Myths That Might Be Harming Your Child’s Health

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We all care about the health of our children and we often look to the wisdom of our elders or the most commonly spread tales when it comes to children’s health. However, often this isn’t the best place to look for sound medical advice. Here, we’re going to look at myths that get spread around often. They’re well intentioned, but they’re worth questioning.

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Feed a cold, starve a fever

It’s an old one, and it has a certain lyrical quality to it. However, the idea that you shouldn’t feed a child with a fever isn’t just misinformed, it’s harmful. Regardless of what illness they have, you should ensure your child eats healthily unless told otherwise by a doctor. If they’re having trouble eating solid foods due to symptoms, then you can always go for chicken noodle soups. But our bodies need nourishment to recover from illness. By starving a fever, you’re depriving the body of the nutrients and energy it uses to fight off illness.

Give them antibiotics

When your child is visibly in distress, it can easily make you worry and rush to the doctor to demand antibiotics. But the truth is that most illnesses in children are viral, not bacterial, meaning that antibiotics do nothing. In fact, they can have long-term harm. People who take antibiotics more regularly than they should make their own bodies more resistant to them in the long-term, decreasing their effectiveness. If you’re worried about the risk of illness, consider preventative measures like Viralex Kids Immune Chews to improve their immune system. Otherwise, listen to your doctor and let them tell you when it’s time to use antibiotics. Studies have found that many paediatricians will give antibiotics on request to give parents peace of mind, but that’s often not a wise move.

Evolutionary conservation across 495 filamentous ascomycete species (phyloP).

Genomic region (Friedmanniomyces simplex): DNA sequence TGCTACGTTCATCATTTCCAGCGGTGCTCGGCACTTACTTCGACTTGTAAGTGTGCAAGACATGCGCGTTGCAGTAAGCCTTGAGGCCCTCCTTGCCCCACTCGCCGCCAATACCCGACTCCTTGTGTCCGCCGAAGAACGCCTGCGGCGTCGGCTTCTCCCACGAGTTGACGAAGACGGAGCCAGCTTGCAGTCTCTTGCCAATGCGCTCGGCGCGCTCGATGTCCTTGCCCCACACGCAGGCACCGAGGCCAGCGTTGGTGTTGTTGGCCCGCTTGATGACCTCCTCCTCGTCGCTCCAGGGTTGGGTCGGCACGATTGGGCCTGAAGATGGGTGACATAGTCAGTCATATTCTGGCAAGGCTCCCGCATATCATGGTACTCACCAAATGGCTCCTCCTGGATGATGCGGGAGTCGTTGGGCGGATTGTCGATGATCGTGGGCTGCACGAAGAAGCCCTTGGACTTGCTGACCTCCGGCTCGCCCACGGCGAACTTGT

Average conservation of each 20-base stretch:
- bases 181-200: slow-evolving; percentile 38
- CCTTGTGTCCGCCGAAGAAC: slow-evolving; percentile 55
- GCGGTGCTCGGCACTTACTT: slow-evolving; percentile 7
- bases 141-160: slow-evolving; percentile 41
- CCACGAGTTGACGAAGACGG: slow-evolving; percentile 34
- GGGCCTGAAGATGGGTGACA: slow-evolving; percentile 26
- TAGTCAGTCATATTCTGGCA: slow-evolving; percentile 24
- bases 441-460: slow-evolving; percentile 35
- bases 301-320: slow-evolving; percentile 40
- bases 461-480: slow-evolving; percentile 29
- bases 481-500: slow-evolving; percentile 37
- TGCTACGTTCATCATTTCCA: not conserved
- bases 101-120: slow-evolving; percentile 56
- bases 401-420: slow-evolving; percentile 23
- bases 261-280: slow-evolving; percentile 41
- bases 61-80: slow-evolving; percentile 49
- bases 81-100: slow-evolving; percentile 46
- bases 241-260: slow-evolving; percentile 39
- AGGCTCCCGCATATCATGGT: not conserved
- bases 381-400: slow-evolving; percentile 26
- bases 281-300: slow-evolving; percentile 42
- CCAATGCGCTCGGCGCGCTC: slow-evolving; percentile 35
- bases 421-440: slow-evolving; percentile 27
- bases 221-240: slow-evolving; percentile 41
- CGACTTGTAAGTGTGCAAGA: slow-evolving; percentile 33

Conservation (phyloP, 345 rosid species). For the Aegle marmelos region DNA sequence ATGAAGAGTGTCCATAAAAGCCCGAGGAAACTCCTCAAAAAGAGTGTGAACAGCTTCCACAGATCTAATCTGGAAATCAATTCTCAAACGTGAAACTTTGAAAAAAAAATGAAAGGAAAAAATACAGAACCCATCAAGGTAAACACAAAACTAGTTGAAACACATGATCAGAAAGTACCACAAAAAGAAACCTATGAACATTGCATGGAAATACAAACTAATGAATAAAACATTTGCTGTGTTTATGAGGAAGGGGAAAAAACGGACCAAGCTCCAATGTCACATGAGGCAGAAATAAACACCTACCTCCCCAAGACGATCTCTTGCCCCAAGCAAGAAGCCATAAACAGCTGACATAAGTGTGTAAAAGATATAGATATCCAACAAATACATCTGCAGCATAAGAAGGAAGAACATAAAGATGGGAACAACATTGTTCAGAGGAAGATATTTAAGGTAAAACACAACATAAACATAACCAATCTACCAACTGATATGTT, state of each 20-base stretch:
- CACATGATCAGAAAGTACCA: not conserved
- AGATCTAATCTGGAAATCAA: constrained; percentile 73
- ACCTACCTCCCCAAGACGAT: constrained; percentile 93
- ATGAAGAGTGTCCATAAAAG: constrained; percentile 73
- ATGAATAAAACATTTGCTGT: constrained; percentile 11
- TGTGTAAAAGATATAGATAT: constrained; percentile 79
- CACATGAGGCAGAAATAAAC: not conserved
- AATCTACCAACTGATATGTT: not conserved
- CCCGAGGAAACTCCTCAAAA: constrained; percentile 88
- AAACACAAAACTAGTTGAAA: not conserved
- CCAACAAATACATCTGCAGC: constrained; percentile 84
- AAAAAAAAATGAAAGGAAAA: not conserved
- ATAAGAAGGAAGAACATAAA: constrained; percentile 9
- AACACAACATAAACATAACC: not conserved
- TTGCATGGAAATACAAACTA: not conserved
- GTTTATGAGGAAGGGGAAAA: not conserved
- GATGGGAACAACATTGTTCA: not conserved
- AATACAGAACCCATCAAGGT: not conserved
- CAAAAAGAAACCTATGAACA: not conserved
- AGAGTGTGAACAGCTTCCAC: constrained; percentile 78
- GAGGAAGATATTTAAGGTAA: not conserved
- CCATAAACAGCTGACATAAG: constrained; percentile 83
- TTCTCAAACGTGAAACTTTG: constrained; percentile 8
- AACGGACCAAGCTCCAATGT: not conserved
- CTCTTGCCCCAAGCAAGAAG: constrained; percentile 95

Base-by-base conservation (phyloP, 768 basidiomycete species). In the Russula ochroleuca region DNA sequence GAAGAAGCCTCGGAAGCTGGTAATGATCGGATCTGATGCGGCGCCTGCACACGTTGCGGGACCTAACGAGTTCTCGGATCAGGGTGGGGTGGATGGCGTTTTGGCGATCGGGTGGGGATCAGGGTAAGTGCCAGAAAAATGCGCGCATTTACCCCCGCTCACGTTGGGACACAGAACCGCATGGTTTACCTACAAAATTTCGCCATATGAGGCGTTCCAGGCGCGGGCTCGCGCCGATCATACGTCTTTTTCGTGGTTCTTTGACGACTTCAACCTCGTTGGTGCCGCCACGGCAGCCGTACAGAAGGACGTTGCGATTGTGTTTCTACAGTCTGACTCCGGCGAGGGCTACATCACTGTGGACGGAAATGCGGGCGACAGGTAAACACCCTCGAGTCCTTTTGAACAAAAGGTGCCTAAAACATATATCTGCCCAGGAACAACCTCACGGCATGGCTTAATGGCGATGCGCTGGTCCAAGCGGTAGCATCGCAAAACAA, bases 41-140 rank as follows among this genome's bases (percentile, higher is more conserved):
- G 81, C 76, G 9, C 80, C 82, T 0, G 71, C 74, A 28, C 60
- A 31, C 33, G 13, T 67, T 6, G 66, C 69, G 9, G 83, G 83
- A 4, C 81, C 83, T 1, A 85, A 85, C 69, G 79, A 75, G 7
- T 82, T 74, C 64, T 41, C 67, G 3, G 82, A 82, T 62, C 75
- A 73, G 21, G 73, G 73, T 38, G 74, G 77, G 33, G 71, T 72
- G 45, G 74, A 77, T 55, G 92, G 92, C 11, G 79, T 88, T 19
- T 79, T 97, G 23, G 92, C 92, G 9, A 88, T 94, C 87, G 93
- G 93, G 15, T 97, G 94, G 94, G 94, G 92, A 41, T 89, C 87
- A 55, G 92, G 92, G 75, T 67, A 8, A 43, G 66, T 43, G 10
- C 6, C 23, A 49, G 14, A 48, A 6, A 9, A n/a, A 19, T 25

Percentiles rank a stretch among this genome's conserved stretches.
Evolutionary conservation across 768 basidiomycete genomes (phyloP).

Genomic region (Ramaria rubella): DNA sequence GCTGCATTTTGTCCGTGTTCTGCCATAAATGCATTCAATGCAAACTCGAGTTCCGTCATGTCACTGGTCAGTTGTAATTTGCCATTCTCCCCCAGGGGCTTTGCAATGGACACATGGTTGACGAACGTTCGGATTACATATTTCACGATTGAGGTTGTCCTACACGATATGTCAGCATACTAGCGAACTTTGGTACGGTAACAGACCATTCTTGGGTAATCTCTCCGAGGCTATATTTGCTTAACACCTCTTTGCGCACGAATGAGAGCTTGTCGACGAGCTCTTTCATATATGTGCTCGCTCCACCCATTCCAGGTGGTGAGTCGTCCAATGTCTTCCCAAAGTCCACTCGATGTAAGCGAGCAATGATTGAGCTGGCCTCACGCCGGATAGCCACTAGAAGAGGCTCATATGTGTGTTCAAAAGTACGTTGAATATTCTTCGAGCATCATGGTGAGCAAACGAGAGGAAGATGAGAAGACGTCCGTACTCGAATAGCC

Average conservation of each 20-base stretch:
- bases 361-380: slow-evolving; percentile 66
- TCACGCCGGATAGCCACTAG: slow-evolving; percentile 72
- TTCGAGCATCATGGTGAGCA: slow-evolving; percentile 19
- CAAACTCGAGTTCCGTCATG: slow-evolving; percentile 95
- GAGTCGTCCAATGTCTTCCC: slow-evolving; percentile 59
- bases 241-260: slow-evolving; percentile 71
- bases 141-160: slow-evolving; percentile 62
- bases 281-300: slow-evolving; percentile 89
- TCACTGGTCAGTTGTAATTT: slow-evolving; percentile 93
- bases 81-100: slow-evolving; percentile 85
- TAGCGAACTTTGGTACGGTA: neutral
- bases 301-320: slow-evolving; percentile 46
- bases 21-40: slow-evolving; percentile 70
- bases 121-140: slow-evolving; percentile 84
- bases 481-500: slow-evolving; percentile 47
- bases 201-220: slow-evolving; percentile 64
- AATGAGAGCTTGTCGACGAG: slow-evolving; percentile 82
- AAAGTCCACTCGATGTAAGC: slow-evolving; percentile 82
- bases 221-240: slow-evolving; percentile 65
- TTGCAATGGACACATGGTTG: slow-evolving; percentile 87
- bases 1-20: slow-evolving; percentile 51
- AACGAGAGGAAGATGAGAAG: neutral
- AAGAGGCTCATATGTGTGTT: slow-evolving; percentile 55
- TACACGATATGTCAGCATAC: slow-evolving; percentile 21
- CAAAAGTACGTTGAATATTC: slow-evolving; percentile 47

Don’t wipe, let their immune system grow stronger

Some contact to bacteria does help our immunes system adapt. That’s true. But the idea that you shouldn’t wipe down kitchen counters just because you want your child to be exposed to bacteria can be hugely harmful. We limit bacteria exposure because we know how dangerous infections are. Especially given some of the bacteria hotspots in the kitchen, and the particularly dangerous kinds that can be found in raw foods, you should soundly ignore the advice to expose your child willfully to bacteria.

They’re too young to exercise

A lot of people hear the dangers of children exercising too much, including long-term injuries. However, these cases are the extreme. If you’re worried about your child’s exercise, you can look at the Ministry of Health’s recommendations of how to get your child more active.

It’s fine to give children over-the-counter medicine

Because you can buy it over-the-counter, many assume that medicines are entirely safe. That’s not true and you should never take that cavalier attitude to medicine. None of them are risk-free and many of them carry a much higher risk to children. Aspirin, for instance, can result in Reye syndrome in people under 18. If your child is under 4, don’t give them OTC medicine without speaking to your doctor about it. Otherwise, make sure you read and completely understand dosage and effects in children older than 4.

When in doubt, ask your paediatrician and listen to what they have to say. Your instincts can lead you to worry when you should but they can also make you rely too much on emotions and not on fact.


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